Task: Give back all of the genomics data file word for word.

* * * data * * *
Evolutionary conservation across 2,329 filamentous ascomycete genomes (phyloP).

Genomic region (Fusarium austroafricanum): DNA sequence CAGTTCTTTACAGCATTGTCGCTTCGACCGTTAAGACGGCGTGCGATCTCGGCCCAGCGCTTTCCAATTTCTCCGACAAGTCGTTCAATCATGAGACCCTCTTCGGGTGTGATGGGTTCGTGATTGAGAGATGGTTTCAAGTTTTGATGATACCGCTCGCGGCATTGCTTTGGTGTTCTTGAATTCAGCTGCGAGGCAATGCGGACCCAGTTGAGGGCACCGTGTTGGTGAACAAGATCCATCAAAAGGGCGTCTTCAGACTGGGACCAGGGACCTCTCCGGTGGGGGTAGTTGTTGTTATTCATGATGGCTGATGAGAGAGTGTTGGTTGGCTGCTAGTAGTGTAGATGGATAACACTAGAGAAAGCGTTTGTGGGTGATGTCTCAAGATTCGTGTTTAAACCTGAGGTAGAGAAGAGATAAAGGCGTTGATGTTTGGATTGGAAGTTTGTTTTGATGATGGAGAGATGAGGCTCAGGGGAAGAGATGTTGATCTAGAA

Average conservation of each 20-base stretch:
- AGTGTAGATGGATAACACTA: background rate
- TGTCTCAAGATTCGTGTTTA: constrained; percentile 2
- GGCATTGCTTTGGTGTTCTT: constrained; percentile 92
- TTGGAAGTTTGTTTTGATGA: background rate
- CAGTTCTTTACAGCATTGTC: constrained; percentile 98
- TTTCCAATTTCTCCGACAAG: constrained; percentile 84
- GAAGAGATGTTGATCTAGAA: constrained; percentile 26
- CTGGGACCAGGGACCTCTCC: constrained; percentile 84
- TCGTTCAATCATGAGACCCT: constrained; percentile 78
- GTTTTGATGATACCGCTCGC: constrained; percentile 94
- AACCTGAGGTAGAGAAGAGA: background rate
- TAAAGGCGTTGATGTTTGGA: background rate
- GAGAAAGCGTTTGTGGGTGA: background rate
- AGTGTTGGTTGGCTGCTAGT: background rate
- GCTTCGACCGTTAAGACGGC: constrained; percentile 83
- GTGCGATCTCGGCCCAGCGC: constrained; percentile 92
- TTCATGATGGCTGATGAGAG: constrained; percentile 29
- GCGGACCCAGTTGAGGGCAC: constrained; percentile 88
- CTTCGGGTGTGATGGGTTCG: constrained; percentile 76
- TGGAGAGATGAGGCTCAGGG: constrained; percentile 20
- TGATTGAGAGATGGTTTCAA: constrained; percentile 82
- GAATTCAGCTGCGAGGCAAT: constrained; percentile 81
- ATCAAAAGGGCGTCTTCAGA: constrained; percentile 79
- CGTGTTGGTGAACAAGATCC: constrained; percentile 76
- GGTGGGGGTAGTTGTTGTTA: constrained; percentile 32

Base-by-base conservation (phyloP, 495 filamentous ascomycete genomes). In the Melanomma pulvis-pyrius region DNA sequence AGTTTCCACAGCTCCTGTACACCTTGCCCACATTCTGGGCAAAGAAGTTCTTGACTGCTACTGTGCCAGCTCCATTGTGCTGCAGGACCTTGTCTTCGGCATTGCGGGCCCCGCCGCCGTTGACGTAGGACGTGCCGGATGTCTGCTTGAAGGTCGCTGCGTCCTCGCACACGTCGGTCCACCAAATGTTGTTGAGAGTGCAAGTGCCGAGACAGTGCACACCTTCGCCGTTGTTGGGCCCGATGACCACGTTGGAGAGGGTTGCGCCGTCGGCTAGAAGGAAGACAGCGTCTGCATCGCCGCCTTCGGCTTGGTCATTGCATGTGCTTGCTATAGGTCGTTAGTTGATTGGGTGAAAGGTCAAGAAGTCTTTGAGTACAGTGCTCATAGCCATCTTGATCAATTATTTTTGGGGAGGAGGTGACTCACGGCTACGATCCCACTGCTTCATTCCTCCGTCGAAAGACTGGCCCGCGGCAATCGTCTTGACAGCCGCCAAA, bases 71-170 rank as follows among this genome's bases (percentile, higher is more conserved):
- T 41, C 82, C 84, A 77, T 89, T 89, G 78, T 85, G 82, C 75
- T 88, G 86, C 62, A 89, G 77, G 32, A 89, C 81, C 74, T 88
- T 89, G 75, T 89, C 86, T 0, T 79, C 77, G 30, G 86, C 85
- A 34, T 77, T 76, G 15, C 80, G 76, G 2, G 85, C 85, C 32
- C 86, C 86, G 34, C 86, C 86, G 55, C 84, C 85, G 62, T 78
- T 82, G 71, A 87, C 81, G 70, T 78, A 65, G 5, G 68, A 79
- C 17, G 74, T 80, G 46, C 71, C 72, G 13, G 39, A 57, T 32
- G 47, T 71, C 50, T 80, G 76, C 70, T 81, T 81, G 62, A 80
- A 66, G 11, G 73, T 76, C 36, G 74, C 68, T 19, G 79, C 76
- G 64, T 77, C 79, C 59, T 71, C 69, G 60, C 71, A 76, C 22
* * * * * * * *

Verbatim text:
Evolutionary conservation across 2,329 filamentous ascomycete genomes (phyloP).

Genomic region (Fusarium austroafricanum): DNA sequence CAGTTCTTTACAGCATTGTCGCTTCGACCGTTAAGACGGCGTGCGATCTCGGCCCAGCGCTTTCCAATTTCTCCGACAAGTCGTTCAATCATGAGACCCTCTTCGGGTGTGATGGGTTCGTGATTGAGAGATGGTTTCAAGTTTTGATGATACCGCTCGCGGCATTGCTTTGGTGTTCTTGAATTCAGCTGCGAGGCAATGCGGACCCAGTTGAGGGCACCGTGTTGGTGAACAAGATCCATCAAAAGGGCGTCTTCAGACTGGGACCAGGGACCTCTCCGGTGGGGGTAGTTGTTGTTATTCATGATGGCTGATGAGAGAGTGTTGGTTGGCTGCTAGTAGTGTAGATGGATAACACTAGAGAAAGCGTTTGTGGGTGATGTCTCAAGATTCGTGTTTAAACCTGAGGTAGAGAAGAGATAAAGGCGTTGATGTTTGGATTGGAAGTTTGTTTTGATGATGGAGAGATGAGGCTCAGGGGAAGAGATGTTGATCTAGAA

Average conservation of each 20-base stretch:
- AGTGTAGATGGATAACACTA: background rate
- TGTCTCAAGATTCGTGTTTA: constrained; percentile 2
- GGCATTGCTTTGGTGTTCTT: constrained; percentile 92
- TTGGAAGTTTGTTTTGATGA: background rate
- CAGTTCTTTACAGCATTGTC: constrained; percentile 98
- TTTCCAATTTCTCCGACAAG: constrained; percentile 84
- GAAGAGATGTTGATCTAGAA: constrained; percentile 26
- CTGGGACCAGGGACCTCTCC: constrained; percentile 84
- TCGTTCAATCATGAGACCCT: constrained; percentile 78
- GTTTTGATGATACCGCTCGC: constrained; percentile 94
- AACCTGAGGTAGAGAAGAGA: background rate
- TAAAGGCGTTGATGTTTGGA: background rate
- GAGAAAGCGTTTGTGGGTGA: background rate
- AGTGTTGGTTGGCTGCTAGT: background rate
- GCTTCGACCGTTAAGACGGC: constrained; percentile 83
- GTGCGATCTCGGCCCAGCGC: constrained; percentile 92
- TTCATGATGGCTGATGAGAG: constrained; percentile 29
- GCGGACCCAGTTGAGGGCAC: constrained; percentile 88
- CTTCGGGTGTGATGGGTTCG: constrained; percentile 76
- TGGAGAGATGAGGCTCAGGG: constrained; percentile 20
- TGATTGAGAGATGGTTTCAA: constrained; percentile 82
- GAATTCAGCTGCGAGGCAAT: constrained; percentile 81
- ATCAAAAGGGCGTCTTCAGA: constrained; percentile 79
- CGTGTTGGTGAACAAGATCC: constrained; percentile 76
- GGTGGGGGTAGTTGTTGTTA: constrained; percentile 32

Base-by-base conservation (phyloP, 495 filamentous ascomycete genomes). In the Melanomma pulvis-pyrius region DNA sequence AGTTTCCACAGCTCCTGTACACCTTGCCCACATTCTGGGCAAAGAAGTTCTTGACTGCTACTGTGCCAGCTCCATTGTGCTGCAGGACCTTGTCTTCGGCATTGCGGGCCCCGCCGCCGTTGACGTAGGACGTGCCGGATGTCTGCTTGAAGGTCGCTGCGTCCTCGCACACGTCGGTCCACCAAATGTTGTTGAGAGTGCAAGTGCCGAGACAGTGCACACCTTCGCCGTTGTTGGGCCCGATGACCACGTTGGAGAGGGTTGCGCCGTCGGCTAGAAGGAAGACAGCGTCTGCATCGCCGCCTTCGGCTTGGTCATTGCATGTGCTTGCTATAGGTCGTTAGTTGATTGGGTGAAAGGTCAAGAAGTCTTTGAGTACAGTGCTCATAGCCATCTTGATCAATTATTTTTGGGGAGGAGGTGACTCACGGCTACGATCCCACTGCTTCATTCCTCCGTCGAAAGACTGGCCCGCGGCAATCGTCTTGACAGCCGCCAAA, bases 71-170 rank as follows among this genome's bases (percentile, higher is more conserved):
- T 41, C 82, C 84, A 77, T 89, T 89, G 78, T 85, G 82, C 75
- T 88, G 86, C 62, A 89, G 77, G 32, A 89, C 81, C 74, T 88
- T 89, G 75, T 89, C 86, T 0, T 79, C 77, G 30, G 86, C 85
- A 34, T 77, T 76, G 15, C 80, G 76, G 2, G 85, C 85, C 32
- C 86, C 86, G 34, C 86, C 86, G 55, C 84, C 85, G 62, T 78
- T 82, G 71, A 87, C 81, G 70, T 78, A 65, G 5, G 68, A 79
- C 17, G 74, T 80, G 46, C 71, C 72, G 13, G 39, A 57, T 32
- G 47, T 71, C 50, T 80, G 76, C 70, T 81, T 81, G 62, A 80
- A 66, G 11, G 73, T 76, C 36, G 74, C 68, T 19, G 79, C 76
- G 64, T 77, C 79, C 59, T 71, C 69, G 60, C 71, A 76, C 22